Despite proven antibacterial properties, concerns have been expressed about the biocompatibility of the TiO 2 film. In the oral cavity, there is a tendency for the TiO 2 coating on the brackets to become corroded from various iatrogenic causes. Moreover, these antibacterial coatings may exhibit cytotoxicity, causing safety issues. Although several in-vitro studies have evaluated the usefulness of TiO 2 in controlling S mutans , there is little information in the literature with regard to the cytotoxicity of TiO 2 coated orthodontic products. Moreover, no study to the best of our knowledge has assessed and compared the antibacterial effects of the rutile and anatase phases of TiO 2 on orthodontic products. Therefore, this study was designed to evaluate and compare the antibacterial efficacy and cytotoxic effects of stainless steel brackets coated with the rutile and anatase phases of photocatalytic TiO 2 .
Material and methods
This in-vitro study was conducted in 2 parts. The first part involved assessment and comparison of the antibacterial properties of TiO 2 coated brackets, and the second part evaluated the cytotoxicity of TiO 2 coated brackets under controlled laboratory conditions.
The brackets used for the study were stainless steel premolar brackets, prescription 0.022 × 0.028-in slot size (Mini 2000; Ormco, Orange, Calif). A total sample size of 115 brackets was taken. All were autoclaved, and 68 of these brackets underwent the TiO 2 coating procedures.
Surface coating of the brackets with TiO 2 was carried out by the magnetron sputtering method (Anelva RF sputtering unit, SPF-332H; ARML, Bangalore, India).
The TiO 2 target is used as the cathode, and the stainless steel brackets to be coated are used as the substrate. The procedure is carried out in a vacuum where no other reaction occurs. This sputtering process removes surface atoms from the target which is the TiO 2 , and a layer of thin film is coated onto the surface of the brackets. The whole coating procedure took 4 hours at room temperature, and a 50-to-80 nm TiO 2 coating was obtained.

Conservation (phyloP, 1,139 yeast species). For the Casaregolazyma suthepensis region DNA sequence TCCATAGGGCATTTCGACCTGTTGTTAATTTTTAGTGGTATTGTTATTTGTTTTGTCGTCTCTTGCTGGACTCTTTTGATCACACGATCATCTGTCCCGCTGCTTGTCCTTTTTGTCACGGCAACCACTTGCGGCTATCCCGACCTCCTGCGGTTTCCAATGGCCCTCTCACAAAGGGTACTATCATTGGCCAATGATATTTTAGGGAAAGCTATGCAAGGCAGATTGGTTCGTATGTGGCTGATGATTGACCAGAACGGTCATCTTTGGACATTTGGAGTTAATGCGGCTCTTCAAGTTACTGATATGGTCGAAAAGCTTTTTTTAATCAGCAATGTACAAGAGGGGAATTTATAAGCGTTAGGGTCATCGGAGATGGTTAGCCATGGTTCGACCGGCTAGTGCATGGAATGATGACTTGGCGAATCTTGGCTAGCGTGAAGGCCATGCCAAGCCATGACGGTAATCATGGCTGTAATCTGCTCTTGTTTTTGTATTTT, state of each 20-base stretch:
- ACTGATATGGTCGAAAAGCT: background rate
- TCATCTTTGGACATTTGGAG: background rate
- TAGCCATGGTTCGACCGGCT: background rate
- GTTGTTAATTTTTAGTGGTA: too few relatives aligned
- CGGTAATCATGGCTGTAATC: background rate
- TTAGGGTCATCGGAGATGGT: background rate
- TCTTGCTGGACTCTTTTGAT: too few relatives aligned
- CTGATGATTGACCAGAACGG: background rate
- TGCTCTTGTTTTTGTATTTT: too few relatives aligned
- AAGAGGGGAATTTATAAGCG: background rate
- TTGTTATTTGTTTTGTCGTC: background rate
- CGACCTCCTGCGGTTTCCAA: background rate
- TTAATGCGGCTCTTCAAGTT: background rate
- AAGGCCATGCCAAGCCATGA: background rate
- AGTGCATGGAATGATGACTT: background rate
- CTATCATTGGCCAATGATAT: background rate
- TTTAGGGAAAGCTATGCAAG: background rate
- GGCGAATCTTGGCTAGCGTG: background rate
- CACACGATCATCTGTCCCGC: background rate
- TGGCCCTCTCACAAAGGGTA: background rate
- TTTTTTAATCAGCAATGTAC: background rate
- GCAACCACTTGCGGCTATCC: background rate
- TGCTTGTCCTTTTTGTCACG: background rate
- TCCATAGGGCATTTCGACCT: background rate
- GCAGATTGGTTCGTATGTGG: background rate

Then the brackets were treated with heat (calcination). The 68 brackets coated with TiO 2 were oxidized in a muffle furnace. For conversion into the anatase phase, half of the coated brackets (34) were subjected to a temperature of 450°C for 1 hour. For conversion into the rutile phase, the other half of the brackets (34) were subjected to a temperature of 1000°C for 4 hours.
The sample size for the study was determined with G*Power software (version 3.1.3; University of Kiel, Germany) with 0.80 statistical power at the 0.05 significance level.
For the antibacterial study, there were 4 groups: group 1, 13 stainless brackets coated with the anatase phase of TiO 2 ; group 2, 13 stainless steel brackets coated with the rutile phase of TiO 2 ; group 3, 13 uncoated stainless steel brackets (positive control); and group 4, 13 uncoated stainless steel brackets (negative control).
For the cytotoxicity study, the 3 groups were group 1, 21 stainless brackets coated with the anatase phase of TiO 2 ; group 2, 21 stainless steel brackets coated with the rutile phase of TiO 2 ; and group 3, 21 uncoated stainless steel brackets (positive control).
To determine the antibacterial activity of the TiO 2 coated brackets, we used a lyophilized culture of S mutans MTCC-497 (Microbial Type Culture Collection and Gene Bank, Chandigarh, India) that was procured commercially. The bacterial strains were then reconstituted according to the manufacturer’s instruction in the brain-heart infusion broth.
The antibacterial activities of the 2 types of TiO 2 coated brackets were tested against S mutans .
Group 1 brackets were put into a test tube containing 1 mL of brain-heart infusion broth to which 10 8 colony forming units of MTCC-497 S mutans were added.
Similarly in groups 2 and 3, the S mutans strains were added to the brackets.
In group 4, only the brackets were put into the brain-heart infusion broth, without S mutans . Before adding the S mutans in groups 1 and 2, the test tubes with brackets were activated with an ultraviolet light (TL-D/08 [RS] Blacklight Blue; Philips Electronics, Chennai, India) with an intensity of 1.0 mW/cm 2 for 60 minutes.
After inoculation, all test tubes belonging to the 4 groups were incubated at 37°C for 48 hours. After 48 hours, the tubes were visualized for turbidity. All brackets were removed from the test tubes aseptically. A test tube dilution of 1:10 broth was made using sterile brain-heart infusion, and the broth was subcultured into brain-heart infusion agar for colony quantification. The plates were then incubated for 37°C overnight. Readings of the plate showing bacterial growth were taken, and growth was confirmed as S mutans by performing gram stain reaction and biochemical reaction.